Journalism

More Travel

August 1st, 2001

August 2001

Why do the French do it better? Don’t worry, I’m not thinking about sex, though that was well under way in the cabin next to me, as I travelled by night from Calais to Brieve.

French MotorRail is a delight. The beds are comfortable, and there is a small seating area by the window, where you can watch the train unzipping the countryside.

A commitment to movement and pleasure is what the French enjoy and the British don’t understand. Our journeys are predicated on misery. Our transport policies are focussed on slowing and reducing traffic while refusing to invest in any civilised alternative. No wonder everybody goes abroad for the holidays.

As the French roar ahead with their rail links, we have scrapped our overnight services to any destination bar Penzance. I used to visit Scotland regularly when I could load the car at Euston or Bristol and wake up in Fort William. Now I go to France.

Talk of reviving the tourist industry here since Foot and Mouth takes no account of congested roads and wasted time. Trains, and small privately owned stations, like the one at Ledbury, could return Britain to a visitor’s paradise. Part of the pleasure of travel is not having to climb into the car and sit on busy roads. What could be better than reading the paper and seeing the world go by from a safe fast train?

It’s not going to happen is it? Urban initiatives and rural policies take no account of how Britain actually joins up. For instance, the planned new villages around Cambridge focus on the route into London, but nowhere else. In fact, there is nowhere else, as public transport across country from Cambridge is dire. What happens when all those people in all those new houses want to go somewhere other than London? Answer – the roads will gridlock, there will be an outcry for bypasses, more countryside will go under tarmac, and we will be as unhappy as ever.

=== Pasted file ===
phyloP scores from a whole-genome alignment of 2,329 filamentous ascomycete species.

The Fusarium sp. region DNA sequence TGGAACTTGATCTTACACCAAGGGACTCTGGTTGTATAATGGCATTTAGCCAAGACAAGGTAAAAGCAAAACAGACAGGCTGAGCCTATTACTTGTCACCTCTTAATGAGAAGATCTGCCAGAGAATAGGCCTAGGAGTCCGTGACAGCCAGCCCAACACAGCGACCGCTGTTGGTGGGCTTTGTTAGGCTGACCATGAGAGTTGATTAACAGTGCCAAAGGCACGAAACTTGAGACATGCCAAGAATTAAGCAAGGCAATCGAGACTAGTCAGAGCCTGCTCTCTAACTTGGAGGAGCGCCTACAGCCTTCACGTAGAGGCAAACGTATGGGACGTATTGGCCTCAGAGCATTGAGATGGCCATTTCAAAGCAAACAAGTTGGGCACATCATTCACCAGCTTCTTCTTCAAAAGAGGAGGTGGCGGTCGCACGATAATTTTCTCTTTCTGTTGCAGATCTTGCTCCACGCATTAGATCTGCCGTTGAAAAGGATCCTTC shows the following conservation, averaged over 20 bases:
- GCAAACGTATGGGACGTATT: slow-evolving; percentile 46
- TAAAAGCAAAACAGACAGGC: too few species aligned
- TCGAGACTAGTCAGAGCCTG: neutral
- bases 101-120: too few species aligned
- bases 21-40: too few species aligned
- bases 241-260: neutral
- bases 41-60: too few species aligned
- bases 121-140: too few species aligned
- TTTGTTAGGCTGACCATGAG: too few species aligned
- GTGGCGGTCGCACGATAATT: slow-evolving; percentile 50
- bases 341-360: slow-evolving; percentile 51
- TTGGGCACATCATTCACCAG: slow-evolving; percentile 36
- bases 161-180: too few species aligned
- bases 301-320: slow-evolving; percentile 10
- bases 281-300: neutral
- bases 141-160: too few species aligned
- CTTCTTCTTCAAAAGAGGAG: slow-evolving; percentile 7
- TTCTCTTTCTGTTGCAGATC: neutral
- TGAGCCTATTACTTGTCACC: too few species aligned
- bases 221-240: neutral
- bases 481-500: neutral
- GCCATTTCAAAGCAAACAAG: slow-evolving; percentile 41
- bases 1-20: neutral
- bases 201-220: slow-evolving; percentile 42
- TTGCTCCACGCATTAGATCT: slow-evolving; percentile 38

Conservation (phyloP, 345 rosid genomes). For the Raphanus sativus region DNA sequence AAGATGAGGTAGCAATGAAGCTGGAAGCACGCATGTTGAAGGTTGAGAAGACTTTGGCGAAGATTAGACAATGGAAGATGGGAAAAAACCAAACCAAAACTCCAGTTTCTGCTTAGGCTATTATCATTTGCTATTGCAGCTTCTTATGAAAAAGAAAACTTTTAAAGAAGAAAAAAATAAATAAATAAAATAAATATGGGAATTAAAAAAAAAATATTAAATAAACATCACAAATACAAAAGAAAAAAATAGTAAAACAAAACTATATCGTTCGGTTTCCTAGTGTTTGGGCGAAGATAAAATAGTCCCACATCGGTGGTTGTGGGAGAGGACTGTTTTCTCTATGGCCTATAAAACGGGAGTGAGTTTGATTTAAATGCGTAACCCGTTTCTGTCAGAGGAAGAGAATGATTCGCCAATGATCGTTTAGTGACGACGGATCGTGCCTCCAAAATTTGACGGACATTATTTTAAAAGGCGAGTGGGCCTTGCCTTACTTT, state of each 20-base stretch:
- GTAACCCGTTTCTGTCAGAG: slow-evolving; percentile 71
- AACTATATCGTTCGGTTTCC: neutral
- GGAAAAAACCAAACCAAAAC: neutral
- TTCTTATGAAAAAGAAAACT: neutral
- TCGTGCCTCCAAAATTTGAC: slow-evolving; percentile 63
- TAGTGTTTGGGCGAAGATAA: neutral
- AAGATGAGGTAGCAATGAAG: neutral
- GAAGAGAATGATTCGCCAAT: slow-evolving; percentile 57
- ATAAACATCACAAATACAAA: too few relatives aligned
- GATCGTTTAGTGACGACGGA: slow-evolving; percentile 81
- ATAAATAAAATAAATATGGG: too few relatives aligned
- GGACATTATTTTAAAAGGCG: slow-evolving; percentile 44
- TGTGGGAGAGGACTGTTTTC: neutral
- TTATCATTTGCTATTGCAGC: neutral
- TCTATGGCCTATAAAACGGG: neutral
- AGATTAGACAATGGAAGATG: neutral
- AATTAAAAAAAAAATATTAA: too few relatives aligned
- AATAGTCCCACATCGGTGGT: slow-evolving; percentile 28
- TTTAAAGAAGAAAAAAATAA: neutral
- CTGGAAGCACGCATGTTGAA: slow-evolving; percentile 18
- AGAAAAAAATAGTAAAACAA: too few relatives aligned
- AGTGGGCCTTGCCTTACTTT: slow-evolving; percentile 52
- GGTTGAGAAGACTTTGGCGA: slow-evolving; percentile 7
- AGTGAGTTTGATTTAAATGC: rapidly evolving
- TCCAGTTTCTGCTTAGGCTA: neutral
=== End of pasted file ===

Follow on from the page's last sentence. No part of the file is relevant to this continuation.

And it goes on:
A Frenchman on the train told me that the British are masochists. He says we like to suffer because suffering is what we did in the war.

Is it too much to say that our road, rail and planning polices have been in chaos for fifty years? Slum clearance, high rise, council estates, the axing of the rail network, our over-reliance on roads, the Greenbelt, and now then pressure on the countryside to provide new homes, are all disaster polices. In Britain, we do not seem to have found a way to evolve into a modern society. Our reforms, typically misnamed as improvements, have dismantled the past without providing a sustainable future. We know we can’t go like this, but no one in Government has any idea of how to turn things round.

The question of transport needs to be addressed at the planning stage of any significant new development. Off-street parking and a quick route to Tesco are not enough. Moving large numbers of people quickly and pleasantly is a necessity. Developers must be made to cost- in transport, and not assume that private cars on inadequate roads will solve the problem.

The French are investing in rail because they know that significant numbers of people want to compress time and distance while still being able to work, sleep, eat, and talk to their friends. Roads do not allow this – only a sophisticated mass transit system can make the twenty first century possible. The revolution in telecommunications is here, but where is the public-private partnership Britain needs to make sure our bodies keep pace with our minds?